Cafe DSL/Centre for Oncology Informatics Seminar: 18-08-16 : Prof. Aditya Ghose on "Why NP-completeness matters and how"
A team led by Dr. Hoa Dam has won a $100,000 grant from Samsung to build deep learning models for predicting where safety hazards are likely to exist in the code base of software systems. This addresses a significant problem in this era of Internet of Things (IoT) where safety-critical systems (e.g. autonomous vehicles) are connected with consumer-oriented software applications (e.g. those running on mobile platforms or IoT devices). The co-investigators on this project are Prof Aditya Ghose (UOW), Dr Truyen Tran (Deakin) and Prof John Grundy (Deakin). Past winners of this award were from well-known groups at Stanford, Harvard, MIT, UC Berkeley, CMU, Oxford and Cambridge.
A team led by Dr. Hoa Dam (and including Dr. Truyen Tran and Prof. John Grundy from Deakin University as well as Prof. Aditya Ghose from the DSL) has developed a novel deep learning framework - called DeepSoft - for software analytics. The first vision paper outlining this project has been accepted at the ACM SIGSOFT International Symposium on Foundations of Software Engineering (FSE-2016).
DSL's latest research outcomes on mining social norms from open source communities have been presented at the 24th European Conference on Information Systems and 13th International Conference on Mining Software Repositories. The project is led by PhD student Daniel Avery, Dr. Hoa Dam and Prof. Aditya Ghose, and involves collaboration with University of Otago's researchers.
Prof. Aditya Ghose has been invited to deliver a 2-week course on "Computational Service Science" as part of the Prime Minister of India's key educational project, GIAN, under which under which foreign scholars teach at India's leading technology institutes to build knowledge and transform higher education across the country.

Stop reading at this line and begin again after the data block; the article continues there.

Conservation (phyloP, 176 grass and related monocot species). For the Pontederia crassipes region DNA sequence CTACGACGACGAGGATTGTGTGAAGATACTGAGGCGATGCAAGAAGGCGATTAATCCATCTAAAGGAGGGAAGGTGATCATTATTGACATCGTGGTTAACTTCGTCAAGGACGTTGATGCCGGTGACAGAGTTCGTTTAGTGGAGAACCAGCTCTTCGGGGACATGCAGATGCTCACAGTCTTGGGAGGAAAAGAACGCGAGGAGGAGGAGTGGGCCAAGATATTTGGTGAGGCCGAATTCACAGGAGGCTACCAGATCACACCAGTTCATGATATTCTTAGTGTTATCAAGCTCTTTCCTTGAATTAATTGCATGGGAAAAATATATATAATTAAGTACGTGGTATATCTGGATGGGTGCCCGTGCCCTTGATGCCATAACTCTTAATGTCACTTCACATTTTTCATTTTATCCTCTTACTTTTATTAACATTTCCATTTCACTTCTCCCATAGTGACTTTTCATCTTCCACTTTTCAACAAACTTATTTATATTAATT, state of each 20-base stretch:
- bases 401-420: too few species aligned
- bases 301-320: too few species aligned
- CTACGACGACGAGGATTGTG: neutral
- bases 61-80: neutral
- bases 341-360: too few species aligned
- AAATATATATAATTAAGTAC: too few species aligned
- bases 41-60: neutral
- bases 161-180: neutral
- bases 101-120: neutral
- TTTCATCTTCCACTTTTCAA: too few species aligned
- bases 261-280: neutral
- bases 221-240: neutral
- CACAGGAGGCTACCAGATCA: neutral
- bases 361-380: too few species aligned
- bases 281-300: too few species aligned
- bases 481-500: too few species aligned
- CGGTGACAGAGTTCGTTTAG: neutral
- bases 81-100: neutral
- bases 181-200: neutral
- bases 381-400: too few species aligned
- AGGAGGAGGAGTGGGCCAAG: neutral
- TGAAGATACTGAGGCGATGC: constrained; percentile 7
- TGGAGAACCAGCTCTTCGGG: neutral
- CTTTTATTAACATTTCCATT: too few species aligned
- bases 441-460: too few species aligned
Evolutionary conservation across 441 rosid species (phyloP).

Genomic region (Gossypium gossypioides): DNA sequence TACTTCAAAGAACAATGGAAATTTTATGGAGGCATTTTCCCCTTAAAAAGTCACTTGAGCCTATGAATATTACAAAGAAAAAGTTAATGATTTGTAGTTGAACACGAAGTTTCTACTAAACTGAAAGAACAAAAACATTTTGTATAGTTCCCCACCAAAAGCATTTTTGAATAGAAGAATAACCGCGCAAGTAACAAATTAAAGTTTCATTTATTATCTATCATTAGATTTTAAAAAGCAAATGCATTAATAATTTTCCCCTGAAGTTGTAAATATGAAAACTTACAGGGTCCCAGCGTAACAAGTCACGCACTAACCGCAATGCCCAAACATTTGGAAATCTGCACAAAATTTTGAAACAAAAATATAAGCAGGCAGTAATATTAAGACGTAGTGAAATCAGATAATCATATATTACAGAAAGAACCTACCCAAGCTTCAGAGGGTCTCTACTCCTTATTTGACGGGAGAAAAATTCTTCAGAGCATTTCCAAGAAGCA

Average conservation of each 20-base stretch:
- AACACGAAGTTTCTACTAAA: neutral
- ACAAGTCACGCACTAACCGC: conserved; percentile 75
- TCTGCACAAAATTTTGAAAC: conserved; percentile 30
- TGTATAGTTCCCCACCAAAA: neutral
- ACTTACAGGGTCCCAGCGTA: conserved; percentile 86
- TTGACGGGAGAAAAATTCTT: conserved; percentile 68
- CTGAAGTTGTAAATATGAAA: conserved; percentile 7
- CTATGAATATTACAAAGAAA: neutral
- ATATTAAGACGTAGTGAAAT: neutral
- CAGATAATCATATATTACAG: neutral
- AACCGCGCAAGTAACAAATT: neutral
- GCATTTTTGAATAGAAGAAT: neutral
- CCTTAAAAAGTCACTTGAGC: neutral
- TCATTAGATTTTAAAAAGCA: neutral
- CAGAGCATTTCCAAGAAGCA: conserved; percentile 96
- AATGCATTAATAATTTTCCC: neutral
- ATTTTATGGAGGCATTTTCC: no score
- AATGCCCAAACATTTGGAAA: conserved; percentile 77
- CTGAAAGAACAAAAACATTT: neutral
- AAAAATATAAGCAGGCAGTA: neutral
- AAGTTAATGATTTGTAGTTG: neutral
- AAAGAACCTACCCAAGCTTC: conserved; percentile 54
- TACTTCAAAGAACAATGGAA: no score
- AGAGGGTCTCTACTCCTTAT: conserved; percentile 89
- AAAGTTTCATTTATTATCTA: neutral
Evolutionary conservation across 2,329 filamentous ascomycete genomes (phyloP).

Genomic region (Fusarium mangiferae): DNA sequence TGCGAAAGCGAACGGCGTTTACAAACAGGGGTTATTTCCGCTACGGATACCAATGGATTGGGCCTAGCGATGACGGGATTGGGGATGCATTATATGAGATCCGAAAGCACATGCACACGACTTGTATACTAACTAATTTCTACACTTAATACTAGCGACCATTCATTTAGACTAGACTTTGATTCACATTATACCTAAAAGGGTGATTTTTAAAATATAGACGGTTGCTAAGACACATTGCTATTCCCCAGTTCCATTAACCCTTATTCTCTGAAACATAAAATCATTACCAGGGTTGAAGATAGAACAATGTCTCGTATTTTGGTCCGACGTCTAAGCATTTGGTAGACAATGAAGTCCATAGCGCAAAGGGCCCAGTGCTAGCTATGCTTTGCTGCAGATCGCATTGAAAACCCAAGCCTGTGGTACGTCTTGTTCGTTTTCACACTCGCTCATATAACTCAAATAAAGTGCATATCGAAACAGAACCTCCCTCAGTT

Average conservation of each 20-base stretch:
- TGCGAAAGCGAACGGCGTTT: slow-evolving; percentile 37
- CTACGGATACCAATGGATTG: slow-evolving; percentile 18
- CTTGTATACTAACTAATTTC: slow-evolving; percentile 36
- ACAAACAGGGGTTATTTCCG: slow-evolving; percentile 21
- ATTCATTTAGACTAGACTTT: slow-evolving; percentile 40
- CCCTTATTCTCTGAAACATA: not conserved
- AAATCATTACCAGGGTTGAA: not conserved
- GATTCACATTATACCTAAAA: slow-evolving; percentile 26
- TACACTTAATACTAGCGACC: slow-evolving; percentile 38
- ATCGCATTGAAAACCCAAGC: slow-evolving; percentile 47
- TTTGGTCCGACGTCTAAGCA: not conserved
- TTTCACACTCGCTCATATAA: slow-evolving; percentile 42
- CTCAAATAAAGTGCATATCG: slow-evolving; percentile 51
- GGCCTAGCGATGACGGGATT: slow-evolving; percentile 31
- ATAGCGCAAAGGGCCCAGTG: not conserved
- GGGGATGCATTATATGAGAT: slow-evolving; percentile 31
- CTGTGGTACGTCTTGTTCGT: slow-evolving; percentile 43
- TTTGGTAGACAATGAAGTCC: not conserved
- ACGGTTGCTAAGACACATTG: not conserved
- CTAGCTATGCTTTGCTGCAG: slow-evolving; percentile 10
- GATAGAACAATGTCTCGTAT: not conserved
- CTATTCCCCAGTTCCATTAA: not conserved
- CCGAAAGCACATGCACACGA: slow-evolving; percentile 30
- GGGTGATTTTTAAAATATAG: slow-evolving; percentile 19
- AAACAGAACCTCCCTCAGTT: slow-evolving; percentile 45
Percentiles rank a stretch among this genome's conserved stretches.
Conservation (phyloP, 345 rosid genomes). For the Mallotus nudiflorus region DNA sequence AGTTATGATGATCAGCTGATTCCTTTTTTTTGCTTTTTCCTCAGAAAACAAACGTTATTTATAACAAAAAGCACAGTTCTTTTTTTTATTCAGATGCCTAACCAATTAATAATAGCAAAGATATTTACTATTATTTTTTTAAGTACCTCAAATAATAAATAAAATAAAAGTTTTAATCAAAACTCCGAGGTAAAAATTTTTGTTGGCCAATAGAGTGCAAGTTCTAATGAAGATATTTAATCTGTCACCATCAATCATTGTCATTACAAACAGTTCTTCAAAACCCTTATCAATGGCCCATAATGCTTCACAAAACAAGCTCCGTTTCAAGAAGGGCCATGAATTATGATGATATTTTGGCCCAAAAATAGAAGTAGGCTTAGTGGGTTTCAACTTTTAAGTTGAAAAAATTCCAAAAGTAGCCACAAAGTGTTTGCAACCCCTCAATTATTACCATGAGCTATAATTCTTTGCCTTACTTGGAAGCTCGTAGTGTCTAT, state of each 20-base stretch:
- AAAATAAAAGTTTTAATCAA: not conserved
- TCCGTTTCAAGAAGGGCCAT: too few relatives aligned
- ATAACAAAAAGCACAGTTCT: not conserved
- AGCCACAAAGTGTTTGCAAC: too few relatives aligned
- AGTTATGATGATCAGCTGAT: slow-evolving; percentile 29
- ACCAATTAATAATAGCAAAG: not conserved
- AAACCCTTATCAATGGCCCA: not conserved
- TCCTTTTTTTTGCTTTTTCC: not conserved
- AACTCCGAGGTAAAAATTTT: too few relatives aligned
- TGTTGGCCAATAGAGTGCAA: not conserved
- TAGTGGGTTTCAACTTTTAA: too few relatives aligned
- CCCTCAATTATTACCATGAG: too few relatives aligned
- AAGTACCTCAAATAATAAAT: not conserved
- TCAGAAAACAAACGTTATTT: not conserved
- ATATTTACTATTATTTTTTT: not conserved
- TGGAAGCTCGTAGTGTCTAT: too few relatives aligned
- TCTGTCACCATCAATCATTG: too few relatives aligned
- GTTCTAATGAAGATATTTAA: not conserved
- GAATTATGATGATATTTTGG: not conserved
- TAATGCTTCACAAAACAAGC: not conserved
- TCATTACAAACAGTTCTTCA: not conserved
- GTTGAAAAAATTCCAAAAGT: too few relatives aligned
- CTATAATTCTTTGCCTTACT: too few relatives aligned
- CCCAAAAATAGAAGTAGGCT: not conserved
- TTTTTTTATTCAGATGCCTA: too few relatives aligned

DSL authors Renuka Sindhgatta (also of IBM Research India), Prof. Aditya Ghose and Dr. Hoa Dam will report on a novel framework that uses data analytics for optimal business process provisioning at the 2016 International Conference on Advanced Information Systems Engineering (CAISE), the premier conference in this area (acceptance rate: 16.5%)
Prof. Aditya Ghose, Prof. Andrew Miller and Dr. David Stirling were among the authors of a submission (with Prof. David Thwaites of the University of Sydney as lead author) entitled "Mining routine radiation oncology clinical datasets within a distributed rapid learning framework: the potential for supporting optimised clinical decisions" that won the Best Abstract Award at the Cancer Institute of NSW Innovations in Cancer Treatment and Care Conference 2014.
Prof. John Mylopoulos, eminent software engineering and conceptual modelling researcher, is currently visiting the Decision Systems Lab for a period of 3 weeks. His visit was preceded by a visit by Prof. Akhil Kumar from Penn State University in early January.
The Decision Systems Lab/Centre for Oncology Informatics has initiated a new collaboration with the Liverpool Hospital on radiation oncology decision support, funded by a $114,000 research contract.
Prof. Aditya Ghose presented a keynote at a plenary session of Int'l Conf. on Service-Oriented Computing Workshops on Nov. 16th, 2015 in Goa, India.
Prof. Aditya Ghose has been invited to deliver a keynote at a joint plenary session of the Service-Oriented Enterprise Architecture and Evolutionary Business Process Workshops at the EDOC-2015 conference (Adelaide, September, 2015). His keynote title: "The post-theoretic enterprise: Data-driven evolution of enterprise functionality".
SPEAKER: Prof. Aditya Ghose UOW
DATE: Thursday, August 18, 2016
TIME: 4pm onwards
TITLE: Why NP-completeness matters and how
ABSTRACT: This is a popular science talk, where I will try to revive what appears to flagging interest in theoretical computer science. My main focus will be on explaining Cook's Theorem and its proof, but along the way, I will also address interesting questions arising from human computation, social computing and the connections between literature and the development of computational artefacts.